I have chosen to be a writer, and I have chosen to spend my time supporting other artists’ creativity, because, like Scarry, I think art is revolutionary. I claim it as activism, as political work. It’s not content or subject matter that renders art political. It’s the practice itself. It doesn’t matter whether you’re writing a manifesto, painting a landscape, building a tiny diorama of the stars – when you make something, you are exercising the muscles you need to repair the world.
When I say out loud that making art is one of the most vital things we can do right now, people say, ‘You can’t be serious.’ But I am serious. Art gives me hope, and this hope is not naive. It’s not romantic or small or abstract. It’s concrete: glue and paint, scissors and tape, words and drawings, book pages and ink and gouache and oil and canvas and sentence after sentence after sentence. It’s the certain knowledge that it’s possible to make something new.
What does it look like to live a life of peace and principal at this moment in history? How might agency be nurtured in a time of overwhelm and helplessness? How do we keep saying no? How do we imagine a world we might say yes to? Making art helps cultivate answers to these questions. Given that some features of creative practice itself are (dare I say it?) utopian – including focus, accountability, failure and troubling certainty – if more of us were to cultivate these aspects of ourselves, if more people were to make art, the world might look very different.
I’VE WASTED A lot of time and energy over the past four years or so believing that if I paid attention to what’s happening in the world, my attention could somehow make terrible things not happen. But it turns out I don’t have much control over what politicians do. Or corporations. Or governments. Or viruses. Or courts. But I do have control over what I write and dream and imagine. I do have control over what kinds of activism and resistance I engage in. And I do have control over where I put my energy. I can choose to put my creativity towards the kind of world I want to help bring into being.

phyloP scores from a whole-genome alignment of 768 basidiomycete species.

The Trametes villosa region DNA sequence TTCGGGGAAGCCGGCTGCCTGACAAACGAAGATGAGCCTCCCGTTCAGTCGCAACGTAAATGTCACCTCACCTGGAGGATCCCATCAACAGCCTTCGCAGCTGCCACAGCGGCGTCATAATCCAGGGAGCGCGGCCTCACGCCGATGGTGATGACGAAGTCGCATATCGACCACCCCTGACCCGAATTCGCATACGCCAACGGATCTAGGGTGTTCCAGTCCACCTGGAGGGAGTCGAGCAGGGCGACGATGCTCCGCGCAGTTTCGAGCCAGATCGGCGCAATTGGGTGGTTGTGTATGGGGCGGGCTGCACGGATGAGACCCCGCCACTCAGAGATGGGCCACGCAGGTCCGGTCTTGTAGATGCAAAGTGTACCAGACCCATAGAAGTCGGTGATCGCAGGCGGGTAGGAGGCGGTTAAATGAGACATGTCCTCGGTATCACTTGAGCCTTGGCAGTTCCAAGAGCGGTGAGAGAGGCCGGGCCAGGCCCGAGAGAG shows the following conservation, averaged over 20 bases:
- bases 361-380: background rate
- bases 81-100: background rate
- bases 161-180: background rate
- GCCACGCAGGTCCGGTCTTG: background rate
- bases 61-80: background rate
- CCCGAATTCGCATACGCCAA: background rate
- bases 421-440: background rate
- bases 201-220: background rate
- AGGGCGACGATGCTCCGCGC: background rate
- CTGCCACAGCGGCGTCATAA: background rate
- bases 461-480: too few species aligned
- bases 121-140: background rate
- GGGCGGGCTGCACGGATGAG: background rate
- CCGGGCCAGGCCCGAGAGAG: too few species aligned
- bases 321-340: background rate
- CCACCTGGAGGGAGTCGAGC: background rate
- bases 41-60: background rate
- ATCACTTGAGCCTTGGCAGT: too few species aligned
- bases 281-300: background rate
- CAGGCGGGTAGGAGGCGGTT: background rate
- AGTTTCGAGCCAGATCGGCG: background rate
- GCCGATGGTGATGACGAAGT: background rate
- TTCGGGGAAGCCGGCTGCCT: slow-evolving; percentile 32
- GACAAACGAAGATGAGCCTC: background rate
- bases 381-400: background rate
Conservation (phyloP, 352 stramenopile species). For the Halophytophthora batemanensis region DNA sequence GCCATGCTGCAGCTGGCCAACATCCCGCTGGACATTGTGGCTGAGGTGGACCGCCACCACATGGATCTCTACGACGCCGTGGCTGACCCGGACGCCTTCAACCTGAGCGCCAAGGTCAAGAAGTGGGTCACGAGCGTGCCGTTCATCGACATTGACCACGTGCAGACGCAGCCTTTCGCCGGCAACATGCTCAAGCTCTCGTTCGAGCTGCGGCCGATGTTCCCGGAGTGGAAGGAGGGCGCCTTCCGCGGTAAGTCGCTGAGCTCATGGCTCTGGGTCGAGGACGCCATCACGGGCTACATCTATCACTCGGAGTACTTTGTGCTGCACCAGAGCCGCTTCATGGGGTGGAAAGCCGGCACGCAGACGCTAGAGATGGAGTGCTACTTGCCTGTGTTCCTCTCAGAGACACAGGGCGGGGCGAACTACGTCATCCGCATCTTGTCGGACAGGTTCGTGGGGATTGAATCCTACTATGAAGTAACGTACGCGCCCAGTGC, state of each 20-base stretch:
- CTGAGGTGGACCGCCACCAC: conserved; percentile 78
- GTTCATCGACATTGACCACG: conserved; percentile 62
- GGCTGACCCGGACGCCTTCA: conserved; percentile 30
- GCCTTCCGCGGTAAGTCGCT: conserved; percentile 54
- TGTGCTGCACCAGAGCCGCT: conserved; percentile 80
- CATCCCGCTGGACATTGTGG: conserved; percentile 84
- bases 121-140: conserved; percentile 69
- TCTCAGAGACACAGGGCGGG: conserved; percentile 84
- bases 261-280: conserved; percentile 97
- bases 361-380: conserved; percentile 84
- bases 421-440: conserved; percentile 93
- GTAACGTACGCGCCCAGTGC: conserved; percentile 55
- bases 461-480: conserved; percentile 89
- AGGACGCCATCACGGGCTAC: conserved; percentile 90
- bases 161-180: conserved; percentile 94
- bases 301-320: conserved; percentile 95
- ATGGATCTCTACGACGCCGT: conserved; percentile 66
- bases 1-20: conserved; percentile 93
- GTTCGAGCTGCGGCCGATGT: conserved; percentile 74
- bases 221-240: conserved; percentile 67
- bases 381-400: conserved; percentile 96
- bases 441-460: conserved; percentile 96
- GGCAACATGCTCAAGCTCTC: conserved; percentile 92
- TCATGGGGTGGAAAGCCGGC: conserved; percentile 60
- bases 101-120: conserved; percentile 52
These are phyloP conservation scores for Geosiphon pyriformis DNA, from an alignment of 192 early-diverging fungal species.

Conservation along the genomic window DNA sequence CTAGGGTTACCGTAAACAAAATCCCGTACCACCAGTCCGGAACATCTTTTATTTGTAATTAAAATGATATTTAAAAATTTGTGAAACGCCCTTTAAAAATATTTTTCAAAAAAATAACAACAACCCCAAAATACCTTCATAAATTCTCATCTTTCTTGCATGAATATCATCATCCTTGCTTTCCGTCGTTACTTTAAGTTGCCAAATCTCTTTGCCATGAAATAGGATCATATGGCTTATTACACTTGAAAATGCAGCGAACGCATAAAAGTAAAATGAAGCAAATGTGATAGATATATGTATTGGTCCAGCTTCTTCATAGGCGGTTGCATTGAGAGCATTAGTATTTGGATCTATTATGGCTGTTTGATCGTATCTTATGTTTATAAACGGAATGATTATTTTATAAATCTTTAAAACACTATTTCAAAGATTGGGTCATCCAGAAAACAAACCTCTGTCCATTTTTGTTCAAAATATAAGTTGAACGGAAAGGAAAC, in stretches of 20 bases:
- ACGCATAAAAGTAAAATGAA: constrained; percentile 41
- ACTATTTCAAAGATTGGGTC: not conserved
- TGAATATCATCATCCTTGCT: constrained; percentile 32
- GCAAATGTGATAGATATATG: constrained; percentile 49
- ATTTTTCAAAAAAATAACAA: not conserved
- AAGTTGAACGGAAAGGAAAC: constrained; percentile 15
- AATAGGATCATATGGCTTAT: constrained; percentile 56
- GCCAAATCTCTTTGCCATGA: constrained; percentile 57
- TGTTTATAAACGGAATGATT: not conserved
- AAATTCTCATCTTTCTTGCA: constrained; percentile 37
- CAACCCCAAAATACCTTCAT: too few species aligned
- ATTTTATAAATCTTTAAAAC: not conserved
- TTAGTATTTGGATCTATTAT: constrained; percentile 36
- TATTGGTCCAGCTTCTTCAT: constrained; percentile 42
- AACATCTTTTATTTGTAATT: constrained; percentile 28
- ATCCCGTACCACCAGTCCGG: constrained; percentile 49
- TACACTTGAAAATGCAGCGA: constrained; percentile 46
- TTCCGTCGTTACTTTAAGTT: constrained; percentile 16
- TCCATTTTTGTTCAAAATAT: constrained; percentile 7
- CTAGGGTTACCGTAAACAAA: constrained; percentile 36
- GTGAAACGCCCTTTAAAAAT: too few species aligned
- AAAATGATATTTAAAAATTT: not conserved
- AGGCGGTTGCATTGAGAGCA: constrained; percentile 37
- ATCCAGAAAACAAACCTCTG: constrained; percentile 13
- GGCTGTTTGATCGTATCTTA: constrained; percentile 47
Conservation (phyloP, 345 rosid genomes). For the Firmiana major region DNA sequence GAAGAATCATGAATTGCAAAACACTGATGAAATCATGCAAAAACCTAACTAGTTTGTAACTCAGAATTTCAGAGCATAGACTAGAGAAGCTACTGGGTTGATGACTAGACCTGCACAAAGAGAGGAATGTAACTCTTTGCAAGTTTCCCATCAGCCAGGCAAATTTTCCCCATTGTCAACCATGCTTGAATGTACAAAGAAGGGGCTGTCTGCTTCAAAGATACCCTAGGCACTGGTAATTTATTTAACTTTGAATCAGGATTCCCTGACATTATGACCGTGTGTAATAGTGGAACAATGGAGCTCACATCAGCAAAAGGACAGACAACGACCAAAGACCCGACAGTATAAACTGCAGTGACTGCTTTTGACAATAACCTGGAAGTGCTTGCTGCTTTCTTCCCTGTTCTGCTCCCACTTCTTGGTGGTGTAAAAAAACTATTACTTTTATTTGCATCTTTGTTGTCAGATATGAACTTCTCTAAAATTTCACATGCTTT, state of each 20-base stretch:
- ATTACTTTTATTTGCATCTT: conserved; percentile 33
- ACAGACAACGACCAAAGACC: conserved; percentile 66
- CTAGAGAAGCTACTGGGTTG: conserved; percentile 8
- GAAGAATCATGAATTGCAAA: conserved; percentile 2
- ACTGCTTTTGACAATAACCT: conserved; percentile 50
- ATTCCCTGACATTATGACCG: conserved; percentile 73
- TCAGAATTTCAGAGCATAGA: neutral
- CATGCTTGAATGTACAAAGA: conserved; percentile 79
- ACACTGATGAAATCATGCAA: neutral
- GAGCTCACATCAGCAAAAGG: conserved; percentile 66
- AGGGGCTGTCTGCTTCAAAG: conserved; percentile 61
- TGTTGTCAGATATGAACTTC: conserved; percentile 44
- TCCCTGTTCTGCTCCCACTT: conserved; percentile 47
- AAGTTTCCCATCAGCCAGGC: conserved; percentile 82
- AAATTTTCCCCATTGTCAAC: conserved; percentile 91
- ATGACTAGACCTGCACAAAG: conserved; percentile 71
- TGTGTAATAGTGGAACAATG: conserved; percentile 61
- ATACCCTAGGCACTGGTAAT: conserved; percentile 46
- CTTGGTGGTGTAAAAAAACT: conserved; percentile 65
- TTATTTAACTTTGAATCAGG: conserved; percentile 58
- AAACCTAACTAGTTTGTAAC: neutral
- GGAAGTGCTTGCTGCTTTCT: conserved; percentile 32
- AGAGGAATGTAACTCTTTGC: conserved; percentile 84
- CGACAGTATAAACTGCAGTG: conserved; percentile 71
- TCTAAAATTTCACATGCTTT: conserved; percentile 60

One way to impede activism and social justice work is to make sure activists are continually distracted. He did what? They voted to do what? They stormed where? The endless cycle of disturbing news and legislation and catastrophes makes my mind spin, sending my attention in a thousand directions, with very little effect. It might feel like paying attention is doing something, but often paying attention – which is, usually, reacting – leads to depletion and paralysis. Distraction makes it hard to dream up alternatives to the present reality.
There is, however, another kind of focused attention that can be more productive, more transformative. And I think art can help us practise it. What happens when you think only about clay? Only about paint on canvas? Only about sentence structure? To take back your focus – to make art – is a radical act. To take all of that scattered energy and send it in a single direction is no small thing. It is revolutionary to take back your mind, your energy, your focus, your inner emotional landscape, to put whatever it is that you call sacred at the centre of your life.
To focus on clay, on paint or on a sentence trains our minds in a political way too. I teach writing workshops and I lead virtual writing retreats, and I encourage the artists with which I work to stay away from the news for a few days to see what happens when they don’t absorb all that panic and fear. I am not saying don’t pay attention – but I am saying choose a different kind of attention. When I spend an hour writing instead of an hour watching the news or looking at social media, the quality of my ideas changes. What I think about the world shifts. What I understand as possible expands. My sense of agency grows. Many of us have been told that focusing on our art is selfish, but really, it is generous and generative. When we turn towards our creative work, we are also turning towards the world and remembering that we have agency in that world.